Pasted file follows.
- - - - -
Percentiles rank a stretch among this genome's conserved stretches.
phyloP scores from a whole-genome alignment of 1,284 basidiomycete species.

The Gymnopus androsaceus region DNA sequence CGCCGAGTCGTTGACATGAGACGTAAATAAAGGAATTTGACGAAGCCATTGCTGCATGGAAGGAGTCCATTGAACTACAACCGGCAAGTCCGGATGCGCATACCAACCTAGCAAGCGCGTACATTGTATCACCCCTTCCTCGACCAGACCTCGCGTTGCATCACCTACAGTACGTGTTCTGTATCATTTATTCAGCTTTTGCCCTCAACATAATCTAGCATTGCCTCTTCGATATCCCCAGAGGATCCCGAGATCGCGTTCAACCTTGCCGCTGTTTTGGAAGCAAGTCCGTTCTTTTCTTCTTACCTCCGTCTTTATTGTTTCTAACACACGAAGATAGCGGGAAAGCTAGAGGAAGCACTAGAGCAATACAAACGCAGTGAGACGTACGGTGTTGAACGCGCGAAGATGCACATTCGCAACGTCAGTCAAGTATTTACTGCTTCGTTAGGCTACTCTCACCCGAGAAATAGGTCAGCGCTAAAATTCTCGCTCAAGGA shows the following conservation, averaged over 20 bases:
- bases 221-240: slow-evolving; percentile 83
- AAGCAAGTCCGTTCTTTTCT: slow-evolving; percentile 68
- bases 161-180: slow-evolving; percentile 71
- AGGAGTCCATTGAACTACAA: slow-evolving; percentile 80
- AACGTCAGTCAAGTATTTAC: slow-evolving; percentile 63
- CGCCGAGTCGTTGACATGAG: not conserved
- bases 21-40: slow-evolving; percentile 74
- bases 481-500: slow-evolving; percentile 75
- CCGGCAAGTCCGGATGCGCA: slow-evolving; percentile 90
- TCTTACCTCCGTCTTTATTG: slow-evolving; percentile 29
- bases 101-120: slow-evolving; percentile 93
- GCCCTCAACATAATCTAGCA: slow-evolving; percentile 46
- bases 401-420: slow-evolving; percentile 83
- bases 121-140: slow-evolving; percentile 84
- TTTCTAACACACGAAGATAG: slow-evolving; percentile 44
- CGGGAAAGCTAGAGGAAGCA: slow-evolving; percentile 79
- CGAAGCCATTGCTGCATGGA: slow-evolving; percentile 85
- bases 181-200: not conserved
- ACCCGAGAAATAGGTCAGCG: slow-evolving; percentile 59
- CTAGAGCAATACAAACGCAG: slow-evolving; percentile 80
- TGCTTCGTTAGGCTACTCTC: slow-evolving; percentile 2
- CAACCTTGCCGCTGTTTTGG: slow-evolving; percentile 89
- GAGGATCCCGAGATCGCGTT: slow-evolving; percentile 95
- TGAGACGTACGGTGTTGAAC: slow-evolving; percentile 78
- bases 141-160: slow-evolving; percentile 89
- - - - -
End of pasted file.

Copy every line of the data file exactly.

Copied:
Percentiles rank a stretch among this genome's conserved stretches.
phyloP scores from a whole-genome alignment of 1,284 basidiomycete species.

The Gymnopus androsaceus region DNA sequence CGCCGAGTCGTTGACATGAGACGTAAATAAAGGAATTTGACGAAGCCATTGCTGCATGGAAGGAGTCCATTGAACTACAACCGGCAAGTCCGGATGCGCATACCAACCTAGCAAGCGCGTACATTGTATCACCCCTTCCTCGACCAGACCTCGCGTTGCATCACCTACAGTACGTGTTCTGTATCATTTATTCAGCTTTTGCCCTCAACATAATCTAGCATTGCCTCTTCGATATCCCCAGAGGATCCCGAGATCGCGTTCAACCTTGCCGCTGTTTTGGAAGCAAGTCCGTTCTTTTCTTCTTACCTCCGTCTTTATTGTTTCTAACACACGAAGATAGCGGGAAAGCTAGAGGAAGCACTAGAGCAATACAAACGCAGTGAGACGTACGGTGTTGAACGCGCGAAGATGCACATTCGCAACGTCAGTCAAGTATTTACTGCTTCGTTAGGCTACTCTCACCCGAGAAATAGGTCAGCGCTAAAATTCTCGCTCAAGGA shows the following conservation, averaged over 20 bases:
- bases 221-240: slow-evolving; percentile 83
- AAGCAAGTCCGTTCTTTTCT: slow-evolving; percentile 68
- bases 161-180: slow-evolving; percentile 71
- AGGAGTCCATTGAACTACAA: slow-evolving; percentile 80
- AACGTCAGTCAAGTATTTAC: slow-evolving; percentile 63
- CGCCGAGTCGTTGACATGAG: not conserved
- bases 21-40: slow-evolving; percentile 74
- bases 481-500: slow-evolving; percentile 75
- CCGGCAAGTCCGGATGCGCA: slow-evolving; percentile 90
- TCTTACCTCCGTCTTTATTG: slow-evolving; percentile 29
- bases 101-120: slow-evolving; percentile 93
- GCCCTCAACATAATCTAGCA: slow-evolving; percentile 46
- bases 401-420: slow-evolving; percentile 83
- bases 121-140: slow-evolving; percentile 84
- TTTCTAACACACGAAGATAG: slow-evolving; percentile 44
- CGGGAAAGCTAGAGGAAGCA: slow-evolving; percentile 79
- CGAAGCCATTGCTGCATGGA: slow-evolving; percentile 85
- bases 181-200: not conserved
- ACCCGAGAAATAGGTCAGCG: slow-evolving; percentile 59
- CTAGAGCAATACAAACGCAG: slow-evolving; percentile 80
- TGCTTCGTTAGGCTACTCTC: slow-evolving; percentile 2
- CAACCTTGCCGCTGTTTTGG: slow-evolving; percentile 89
- GAGGATCCCGAGATCGCGTT: slow-evolving; percentile 95
- TGAGACGTACGGTGTTGAAC: slow-evolving; percentile 78
- bases 141-160: slow-evolving; percentile 89